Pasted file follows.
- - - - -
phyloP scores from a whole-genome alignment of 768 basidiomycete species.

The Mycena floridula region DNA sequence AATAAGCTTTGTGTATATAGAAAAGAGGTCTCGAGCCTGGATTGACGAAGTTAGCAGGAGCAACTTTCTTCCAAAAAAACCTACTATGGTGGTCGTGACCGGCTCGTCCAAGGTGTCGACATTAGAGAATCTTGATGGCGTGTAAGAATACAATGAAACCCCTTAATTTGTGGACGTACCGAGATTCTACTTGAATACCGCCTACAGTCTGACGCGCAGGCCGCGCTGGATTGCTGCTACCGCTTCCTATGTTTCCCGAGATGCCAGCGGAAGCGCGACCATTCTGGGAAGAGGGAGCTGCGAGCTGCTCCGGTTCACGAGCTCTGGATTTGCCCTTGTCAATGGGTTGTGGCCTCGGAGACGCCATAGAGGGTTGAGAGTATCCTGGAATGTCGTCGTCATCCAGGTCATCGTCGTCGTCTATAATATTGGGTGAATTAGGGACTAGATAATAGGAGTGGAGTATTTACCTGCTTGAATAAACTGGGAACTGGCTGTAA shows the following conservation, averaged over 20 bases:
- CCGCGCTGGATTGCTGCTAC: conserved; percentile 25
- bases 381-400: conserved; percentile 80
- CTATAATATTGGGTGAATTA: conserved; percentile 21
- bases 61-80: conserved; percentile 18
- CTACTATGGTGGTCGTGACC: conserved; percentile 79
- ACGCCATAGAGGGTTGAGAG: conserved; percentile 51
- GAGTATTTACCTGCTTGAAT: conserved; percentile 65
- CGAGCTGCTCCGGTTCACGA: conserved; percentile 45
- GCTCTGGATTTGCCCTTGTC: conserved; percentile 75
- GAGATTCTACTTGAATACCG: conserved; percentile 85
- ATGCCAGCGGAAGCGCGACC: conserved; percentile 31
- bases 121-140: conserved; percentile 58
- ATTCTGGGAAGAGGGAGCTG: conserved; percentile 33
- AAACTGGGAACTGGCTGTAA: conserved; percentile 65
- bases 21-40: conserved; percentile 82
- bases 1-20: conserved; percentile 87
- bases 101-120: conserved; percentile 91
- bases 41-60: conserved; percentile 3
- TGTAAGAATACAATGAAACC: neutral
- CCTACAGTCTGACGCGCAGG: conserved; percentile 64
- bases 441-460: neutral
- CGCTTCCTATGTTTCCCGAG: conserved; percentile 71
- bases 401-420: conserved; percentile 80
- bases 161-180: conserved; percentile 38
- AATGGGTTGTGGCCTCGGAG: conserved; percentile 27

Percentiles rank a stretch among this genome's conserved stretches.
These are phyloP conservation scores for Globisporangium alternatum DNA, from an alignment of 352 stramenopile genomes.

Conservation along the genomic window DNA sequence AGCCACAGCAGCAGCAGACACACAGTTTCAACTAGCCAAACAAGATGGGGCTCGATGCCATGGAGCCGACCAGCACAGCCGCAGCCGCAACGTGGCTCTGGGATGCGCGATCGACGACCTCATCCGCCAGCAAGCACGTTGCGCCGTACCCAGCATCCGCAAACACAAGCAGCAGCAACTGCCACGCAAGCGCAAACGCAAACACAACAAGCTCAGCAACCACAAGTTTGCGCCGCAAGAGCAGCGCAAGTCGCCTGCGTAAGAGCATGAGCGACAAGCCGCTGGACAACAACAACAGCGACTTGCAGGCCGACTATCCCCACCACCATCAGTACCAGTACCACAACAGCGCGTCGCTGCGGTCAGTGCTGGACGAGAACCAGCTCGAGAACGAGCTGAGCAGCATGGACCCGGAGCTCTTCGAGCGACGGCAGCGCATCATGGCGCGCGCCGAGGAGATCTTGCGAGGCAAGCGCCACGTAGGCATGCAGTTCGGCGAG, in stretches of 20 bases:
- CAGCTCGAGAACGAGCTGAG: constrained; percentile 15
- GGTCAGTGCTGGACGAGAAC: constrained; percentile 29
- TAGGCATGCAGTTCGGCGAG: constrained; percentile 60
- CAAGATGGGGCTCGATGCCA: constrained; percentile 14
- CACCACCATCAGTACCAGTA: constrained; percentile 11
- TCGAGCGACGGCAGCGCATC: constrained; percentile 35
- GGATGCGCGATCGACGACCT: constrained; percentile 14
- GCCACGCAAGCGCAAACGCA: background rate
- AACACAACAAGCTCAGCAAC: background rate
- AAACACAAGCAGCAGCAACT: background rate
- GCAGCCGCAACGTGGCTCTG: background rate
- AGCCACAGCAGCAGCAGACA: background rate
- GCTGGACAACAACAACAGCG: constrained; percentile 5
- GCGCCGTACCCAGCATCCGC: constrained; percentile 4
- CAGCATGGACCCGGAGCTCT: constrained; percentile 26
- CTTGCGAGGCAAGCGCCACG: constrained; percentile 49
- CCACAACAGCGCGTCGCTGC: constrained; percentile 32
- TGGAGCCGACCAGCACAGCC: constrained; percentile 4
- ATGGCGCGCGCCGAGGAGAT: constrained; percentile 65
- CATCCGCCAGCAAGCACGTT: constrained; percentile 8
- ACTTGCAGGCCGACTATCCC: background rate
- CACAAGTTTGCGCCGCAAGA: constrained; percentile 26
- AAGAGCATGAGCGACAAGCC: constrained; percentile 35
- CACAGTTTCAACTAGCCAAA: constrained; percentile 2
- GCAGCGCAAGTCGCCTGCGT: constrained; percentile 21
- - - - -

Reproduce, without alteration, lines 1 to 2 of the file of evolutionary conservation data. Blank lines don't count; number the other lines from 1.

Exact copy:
phyloP scores from a whole-genome alignment of 768 basidiomycete species.

The Mycena floridula region DNA sequence AATAAGCTTTGTGTATATAGAAAAGAGGTCTCGAGCCTGGATTGACGAAGTTAGCAGGAGCAACTTTCTTCCAAAAAAACCTACTATGGTGGTCGTGACCGGCTCGTCCAAGGTGTCGACATTAGAGAATCTTGATGGCGTGTAAGAATACAATGAAACCCCTTAATTTGTGGACGTACCGAGATTCTACTTGAATACCGCCTACAGTCTGACGCGCAGGCCGCGCTGGATTGCTGCTACCGCTTCCTATGTTTCCCGAGATGCCAGCGGAAGCGCGACCATTCTGGGAAGAGGGAGCTGCGAGCTGCTCCGGTTCACGAGCTCTGGATTTGCCCTTGTCAATGGGTTGTGGCCTCGGAGACGCCATAGAGGGTTGAGAGTATCCTGGAATGTCGTCGTCATCCAGGTCATCGTCGTCGTCTATAATATTGGGTGAATTAGGGACTAGATAATAGGAGTGGAGTATTTACCTGCTTGAATAAACTGGGAACTGGCTGTAA shows the following conservation, averaged over 20 bases: